Democracy alone was totally inadequate to ensure freedom and dignity. Belloc maintained that crony capitalism was the inevitable result once the wealthy classes had reduced all others to dependency and their full weight of influence corrupted the legislature. A society with well-distributed property would provide a check against the rich and the state both. "The family must have not only power to complain against arbitrary control external to it, but power to make its complaint effective," he wrote.

Even today, millions of Americans intuitively agree with Belloc's definition of freedom as including some form of economic independence. But for most Americans it is an aspiration, something for the lucky or the extraordinarily productive, or both. When listeners tune in to financial guru Dave Ramsey looking for "financial peace," he urges them to thrift and a tenacious desire for increased income, so that one day they can turn that income into productive property; their own business, their own trade, or even enough mutual funds that they never be at the mercy of a boss again. People really do fantasize about how they would quit their jobs, which serves to dramatize their dissatisfaction and makes plain to their bosses the indignities they suffer as wage-slaves.

But the critique of the distributists goes further. Extraordinary personal virtue may effectively free a few families, but is not enough to create a society characterized by freedom — not when capitalists have rigged the game as thoroughly as they have. The redistribution of property would necessarily require state intervention, because the concentration of property would be protected by the rules of that game. Belloc's distributist order was one where society remained powerful, families mostly free, and the state mostly contained. He theorized that taxes would go up in capitalism's Servile State, to subsidize the wage-earners and dependents, but would be constrained in his ideal.

There's plenty for the modern reader to choke on in distributist thinking. They were fiercely and unapologetically Catholic, and wanted to protect hearth and home. Belloc defended the gold standard (and was pretty improvident with money himself). They over-romanticized French peasantry and the late Middle Ages generally, and exaggerated Protestantism's role in the Industrial Revolution. They exaggerated the role of Jews in finance and revolutionary politics, though they did both oppose Hitlerism very early on account of its anti-Semitism and eugenics. Their ideas have also been picked up occasionally by unsavory advocates of "third way"-style fascism.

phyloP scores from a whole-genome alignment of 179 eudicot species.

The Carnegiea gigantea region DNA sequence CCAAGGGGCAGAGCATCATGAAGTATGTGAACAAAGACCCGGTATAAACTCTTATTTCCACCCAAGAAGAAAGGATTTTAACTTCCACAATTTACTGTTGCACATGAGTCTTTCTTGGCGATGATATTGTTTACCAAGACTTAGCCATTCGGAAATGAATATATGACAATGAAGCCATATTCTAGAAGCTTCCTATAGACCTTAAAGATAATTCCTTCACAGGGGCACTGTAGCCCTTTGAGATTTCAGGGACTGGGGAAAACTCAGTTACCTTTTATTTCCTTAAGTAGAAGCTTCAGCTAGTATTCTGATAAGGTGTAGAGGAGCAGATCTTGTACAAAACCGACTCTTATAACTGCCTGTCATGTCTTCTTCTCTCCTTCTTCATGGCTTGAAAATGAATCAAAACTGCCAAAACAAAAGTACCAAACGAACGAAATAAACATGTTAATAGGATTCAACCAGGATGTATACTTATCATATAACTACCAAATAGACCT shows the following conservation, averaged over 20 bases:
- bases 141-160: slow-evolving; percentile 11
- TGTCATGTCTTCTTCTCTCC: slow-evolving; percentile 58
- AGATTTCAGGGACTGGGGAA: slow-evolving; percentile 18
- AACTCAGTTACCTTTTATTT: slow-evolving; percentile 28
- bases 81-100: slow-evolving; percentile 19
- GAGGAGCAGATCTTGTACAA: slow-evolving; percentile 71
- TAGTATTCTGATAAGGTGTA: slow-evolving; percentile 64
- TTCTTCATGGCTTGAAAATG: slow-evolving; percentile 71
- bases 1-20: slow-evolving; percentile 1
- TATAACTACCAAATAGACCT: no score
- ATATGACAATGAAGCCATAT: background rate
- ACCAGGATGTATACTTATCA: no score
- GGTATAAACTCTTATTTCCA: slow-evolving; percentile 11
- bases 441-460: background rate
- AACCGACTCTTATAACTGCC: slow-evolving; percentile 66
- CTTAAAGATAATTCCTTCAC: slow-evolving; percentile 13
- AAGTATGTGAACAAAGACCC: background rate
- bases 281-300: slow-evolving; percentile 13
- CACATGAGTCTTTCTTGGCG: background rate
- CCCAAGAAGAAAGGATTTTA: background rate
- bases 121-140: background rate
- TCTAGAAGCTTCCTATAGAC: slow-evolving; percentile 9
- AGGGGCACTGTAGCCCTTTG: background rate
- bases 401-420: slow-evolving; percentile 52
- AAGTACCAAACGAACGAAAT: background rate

But the distributists still have something to offer contemporary conservatives, namely the ideas that economic freedom is measured by the way families flourish; that economic freedom means more than just an income with a boss or a government agency at the end of it; that real freedom is the ability to say no to tyrants in both the public and private spheres. They could profit much from Belloc's insights into how the plutocracy corrupts both representative government and the market. And they could also benefit from grounding their politics, as the early distributists did, not just in theories of liberty or trust in the invisible hand of the market, but in the supreme dignity of man.

Chesterton, always the better stylist than Belloc, could work himself into righteous fury in defense of the distributist ideal over the capitalist one. He gave that ideal a peroration in the book What's Wrong with the World that suffices as a conclusion for this article, because it has all the revolutionary romance and inevitability of Marx, but more moral force and beauty:

With the red hair of one she-urchin in the gutter I will set fire to all modern civilization. Because a girl should have long hair, she should have clean hair; because she should have clean hair, she should not have an unclean home: because she should not have an unclean home, she should have a free and leisured mother; because she should have a free mother, she should not have an usurious landlord; because there should not be an usurious landlord, there should be a redistribution of property, because there should be a redistribution of property, there shall be a revolution. That little urchin with the gold-red hair, whom I have just watched toddling past my house, she shall not be lopped and lamed and altered; her hair shall not be cut short like a convict's; no, all the kingdoms of the earth shall be hacked about and multilated to suit her. She is the human and sacred image; all around her the social fabric shall sway and slip and fall; the pillars of society shall be shaken, and the roofs of ages come rushing down; and not one hair of her head shall be harmed.

Michael Brendan Dougherty is senior correspondent at He is the founder and editor of The Slurve, a newsletter about baseball. His work has appeared in The New York Times Magazine, ESPN Magazine, Slate and The American Conservative.